By that point, everyone was planning where, how, and with whom they wanted to do the infamous run to the South Pole marker. I had decided to go with a group of gals, and we all met up near the sauna under the dome minutes after the temperature dipped. The sauna temperature sensors had already been sitting in cold water to trick it to get up to 200F. As soon as it hit the mark, us girls piled in with nothing but our towels and boots on. We could only stand it for about 10 minutes, and then, after agreeing it was time, ran out past the group of waiting guys, dropped our towels at the door, and found ourselves in the middle of the coldest temperatures humans have ever experienced, stark naked. There is quite a ramp leading out of the dome due to the thirty years of snow that has fallen since the dome's construction. Luckily, our trusted friend Tony was at the top of the ramp with a flashlight lighting the thin path that led up to the regular snow level. Although it was pitch black, I looked up at one point about half-way there and noticed stars and auroras in the sky. It was the perfect backdrop for the dumbest thing I've ever done.
We stuck together for the long walk across high sculptures of wind-formed snow (knowns as sustrugi), and more than one of us found ourselves saying out loud, "you know, this really isn't so bad." We trudged up to the South Pole Marker where our friend Tammy was ready with the camera, and actually stood for a long couple seconds as she took two photos. Then, after being careful to actually go around the pole marker, we excitedly turned dome-ward only to find something we had entirely forgotten about--wind. Now face to face with the blowing ice crystals, and our skin temperature plummetting, we realized quickly that the walk back was not going to be easy. We quickened our pace and sounds of discomfort--tinged with a bit of fear--could be heard from the group. I moved quickly, as I could feel the outermost layers of my skin literally freezing, and my body starting to feel very strange. I looked down at my legs while I was in the path of the flashlight and saw that every inch was bright red with cold, and every little hair was covered in frost.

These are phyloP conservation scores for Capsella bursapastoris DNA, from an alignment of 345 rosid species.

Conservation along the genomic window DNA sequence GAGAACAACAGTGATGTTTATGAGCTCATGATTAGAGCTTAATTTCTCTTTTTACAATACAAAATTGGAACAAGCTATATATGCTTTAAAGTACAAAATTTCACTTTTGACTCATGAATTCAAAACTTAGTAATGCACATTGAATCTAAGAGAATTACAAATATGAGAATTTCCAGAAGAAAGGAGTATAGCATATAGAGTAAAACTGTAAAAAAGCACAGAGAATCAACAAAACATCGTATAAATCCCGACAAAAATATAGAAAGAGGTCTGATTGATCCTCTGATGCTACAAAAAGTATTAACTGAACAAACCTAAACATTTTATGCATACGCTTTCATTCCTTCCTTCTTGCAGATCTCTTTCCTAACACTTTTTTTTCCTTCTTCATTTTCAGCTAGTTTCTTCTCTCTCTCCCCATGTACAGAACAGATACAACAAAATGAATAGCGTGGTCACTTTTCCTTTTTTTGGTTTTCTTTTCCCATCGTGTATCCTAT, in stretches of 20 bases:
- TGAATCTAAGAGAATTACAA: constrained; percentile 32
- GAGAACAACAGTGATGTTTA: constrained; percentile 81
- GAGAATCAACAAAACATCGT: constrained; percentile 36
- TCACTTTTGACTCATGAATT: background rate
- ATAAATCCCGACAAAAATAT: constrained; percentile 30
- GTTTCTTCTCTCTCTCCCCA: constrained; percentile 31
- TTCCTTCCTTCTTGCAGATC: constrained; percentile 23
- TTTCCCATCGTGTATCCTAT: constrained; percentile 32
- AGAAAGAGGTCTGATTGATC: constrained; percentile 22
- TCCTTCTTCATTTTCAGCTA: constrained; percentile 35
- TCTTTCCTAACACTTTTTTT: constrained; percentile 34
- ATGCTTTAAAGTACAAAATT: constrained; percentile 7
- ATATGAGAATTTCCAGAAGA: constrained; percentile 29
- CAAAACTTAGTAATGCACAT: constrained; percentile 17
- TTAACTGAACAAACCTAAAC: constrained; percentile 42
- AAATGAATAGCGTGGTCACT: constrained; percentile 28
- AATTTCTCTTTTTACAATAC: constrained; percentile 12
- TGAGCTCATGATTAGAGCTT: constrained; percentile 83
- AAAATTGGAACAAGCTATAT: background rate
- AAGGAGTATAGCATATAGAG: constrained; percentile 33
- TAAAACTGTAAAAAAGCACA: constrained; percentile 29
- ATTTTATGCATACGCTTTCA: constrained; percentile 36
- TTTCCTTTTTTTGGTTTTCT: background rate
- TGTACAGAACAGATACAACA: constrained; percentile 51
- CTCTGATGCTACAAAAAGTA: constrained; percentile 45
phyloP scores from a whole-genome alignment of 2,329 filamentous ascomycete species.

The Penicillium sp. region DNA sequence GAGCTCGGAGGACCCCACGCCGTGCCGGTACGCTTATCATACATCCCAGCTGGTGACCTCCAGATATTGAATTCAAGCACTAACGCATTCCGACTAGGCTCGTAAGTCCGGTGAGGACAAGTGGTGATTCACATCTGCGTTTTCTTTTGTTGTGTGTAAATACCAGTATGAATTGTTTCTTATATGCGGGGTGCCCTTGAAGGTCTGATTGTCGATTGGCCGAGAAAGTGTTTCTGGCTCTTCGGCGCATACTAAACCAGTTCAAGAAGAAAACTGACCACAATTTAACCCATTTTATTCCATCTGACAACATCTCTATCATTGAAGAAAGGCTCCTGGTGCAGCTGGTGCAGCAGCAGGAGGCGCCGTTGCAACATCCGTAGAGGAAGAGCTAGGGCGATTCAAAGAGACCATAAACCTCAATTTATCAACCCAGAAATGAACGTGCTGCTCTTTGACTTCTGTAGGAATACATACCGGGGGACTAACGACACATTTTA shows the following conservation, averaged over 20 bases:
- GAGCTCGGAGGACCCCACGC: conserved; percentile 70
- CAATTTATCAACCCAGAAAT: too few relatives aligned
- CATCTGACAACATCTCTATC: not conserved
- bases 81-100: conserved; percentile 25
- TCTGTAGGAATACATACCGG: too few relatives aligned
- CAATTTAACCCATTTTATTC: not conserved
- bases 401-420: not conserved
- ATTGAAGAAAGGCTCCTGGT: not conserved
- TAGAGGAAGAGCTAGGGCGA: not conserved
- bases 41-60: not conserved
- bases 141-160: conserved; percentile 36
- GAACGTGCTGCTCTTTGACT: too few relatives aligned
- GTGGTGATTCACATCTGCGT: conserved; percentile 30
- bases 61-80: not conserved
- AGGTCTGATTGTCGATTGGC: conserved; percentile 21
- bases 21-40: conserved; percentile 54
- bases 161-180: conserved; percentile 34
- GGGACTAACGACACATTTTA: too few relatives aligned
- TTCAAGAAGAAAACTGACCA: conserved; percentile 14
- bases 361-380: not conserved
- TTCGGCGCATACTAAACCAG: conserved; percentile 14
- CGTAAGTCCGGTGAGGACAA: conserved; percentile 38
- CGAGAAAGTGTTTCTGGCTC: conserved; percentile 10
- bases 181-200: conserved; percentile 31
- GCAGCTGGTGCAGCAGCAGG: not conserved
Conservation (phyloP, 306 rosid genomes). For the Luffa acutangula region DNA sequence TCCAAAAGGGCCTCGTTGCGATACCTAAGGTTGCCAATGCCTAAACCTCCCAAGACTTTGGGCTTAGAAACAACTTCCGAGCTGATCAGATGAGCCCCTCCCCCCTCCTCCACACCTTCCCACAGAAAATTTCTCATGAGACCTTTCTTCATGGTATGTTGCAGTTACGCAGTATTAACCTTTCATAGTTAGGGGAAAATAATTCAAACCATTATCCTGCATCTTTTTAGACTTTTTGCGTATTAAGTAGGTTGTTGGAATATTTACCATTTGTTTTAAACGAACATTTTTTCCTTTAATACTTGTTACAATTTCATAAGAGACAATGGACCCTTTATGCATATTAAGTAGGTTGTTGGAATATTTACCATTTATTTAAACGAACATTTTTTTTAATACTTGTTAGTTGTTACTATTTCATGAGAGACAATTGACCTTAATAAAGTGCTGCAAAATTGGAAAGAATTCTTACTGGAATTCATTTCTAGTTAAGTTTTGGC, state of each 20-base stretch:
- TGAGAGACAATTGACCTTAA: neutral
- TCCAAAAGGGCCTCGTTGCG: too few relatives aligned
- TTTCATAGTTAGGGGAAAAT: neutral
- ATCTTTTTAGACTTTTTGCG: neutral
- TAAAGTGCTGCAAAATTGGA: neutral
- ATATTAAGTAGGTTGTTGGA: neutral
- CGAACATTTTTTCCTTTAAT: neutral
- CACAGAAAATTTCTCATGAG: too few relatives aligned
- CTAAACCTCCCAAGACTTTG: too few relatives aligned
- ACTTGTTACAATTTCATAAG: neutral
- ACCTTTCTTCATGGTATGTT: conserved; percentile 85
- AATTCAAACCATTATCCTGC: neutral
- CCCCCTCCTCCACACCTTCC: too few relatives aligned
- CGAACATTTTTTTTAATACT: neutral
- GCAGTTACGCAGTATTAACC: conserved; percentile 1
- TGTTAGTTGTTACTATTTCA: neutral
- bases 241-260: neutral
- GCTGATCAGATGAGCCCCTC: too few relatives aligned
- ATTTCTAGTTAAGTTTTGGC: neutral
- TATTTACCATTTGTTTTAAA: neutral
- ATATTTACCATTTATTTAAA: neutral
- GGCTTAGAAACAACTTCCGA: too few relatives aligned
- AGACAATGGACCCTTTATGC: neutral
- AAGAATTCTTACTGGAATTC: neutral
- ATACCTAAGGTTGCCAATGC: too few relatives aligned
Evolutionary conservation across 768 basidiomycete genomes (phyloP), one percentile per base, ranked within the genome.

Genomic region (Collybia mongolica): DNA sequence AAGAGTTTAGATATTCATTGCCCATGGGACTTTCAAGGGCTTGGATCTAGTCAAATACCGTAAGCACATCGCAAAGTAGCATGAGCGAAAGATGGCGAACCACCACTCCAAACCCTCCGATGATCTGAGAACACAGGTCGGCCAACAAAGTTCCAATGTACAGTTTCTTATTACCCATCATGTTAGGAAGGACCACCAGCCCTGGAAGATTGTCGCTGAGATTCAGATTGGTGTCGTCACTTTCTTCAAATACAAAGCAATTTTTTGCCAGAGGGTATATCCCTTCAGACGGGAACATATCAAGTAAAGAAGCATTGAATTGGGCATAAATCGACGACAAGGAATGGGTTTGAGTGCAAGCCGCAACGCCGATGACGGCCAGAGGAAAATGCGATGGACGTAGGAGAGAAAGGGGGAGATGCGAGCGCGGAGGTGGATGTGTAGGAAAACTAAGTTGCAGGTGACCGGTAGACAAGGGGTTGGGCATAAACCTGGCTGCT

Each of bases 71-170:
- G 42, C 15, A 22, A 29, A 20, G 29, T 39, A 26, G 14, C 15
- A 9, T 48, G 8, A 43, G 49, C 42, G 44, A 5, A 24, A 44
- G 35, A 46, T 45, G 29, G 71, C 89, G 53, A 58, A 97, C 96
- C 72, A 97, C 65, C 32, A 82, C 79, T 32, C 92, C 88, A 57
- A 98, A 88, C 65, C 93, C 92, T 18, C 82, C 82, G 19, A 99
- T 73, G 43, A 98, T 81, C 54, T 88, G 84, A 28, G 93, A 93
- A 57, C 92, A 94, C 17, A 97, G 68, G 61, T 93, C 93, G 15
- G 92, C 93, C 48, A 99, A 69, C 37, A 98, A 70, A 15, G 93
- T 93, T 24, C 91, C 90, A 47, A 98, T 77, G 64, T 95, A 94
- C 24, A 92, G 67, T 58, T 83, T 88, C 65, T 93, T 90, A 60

Just as the end was in sight, about six feet from the stairs leading to the sauna, the door exploded open and naked men began to pour out, running down the stairs. "Crap!" I said out-loud, and ducked behind the corner of a building with the rest of the girls. Luckily, we were under the dome and safe from the wind, although the temperatures were still as low as outside. After about ten guys ran by, I couldn't take it any more, and covering up as best as I could, I ran past them up the stairs, and inside. Somehow I managed to cover myself in a flurry of towel handing-out, steamy air from our breath, and racing bodies--some running out the door, and some desprately trying to get in. We were back in the sauna in a split second, and I think my body was just as shocked as when I ran out. It took a while before we all felt normal again, and excitement over what we had done finally sunk in.
Luckily, none of the gals had any permanent damage, although, a few minutes later, one of the guys ran in with a completely white, frost-bit hand. It has been sore and swollen ever since, although the doctor says it will heal. Most of the other cases were just frost-nip that went away quickly. Over-all, it really wasn't as bad as I had feared, and my overwhelming feeling is relief that it's over. Of course, I'm glad to have taken part in a South Pole tradition as old as the station itself.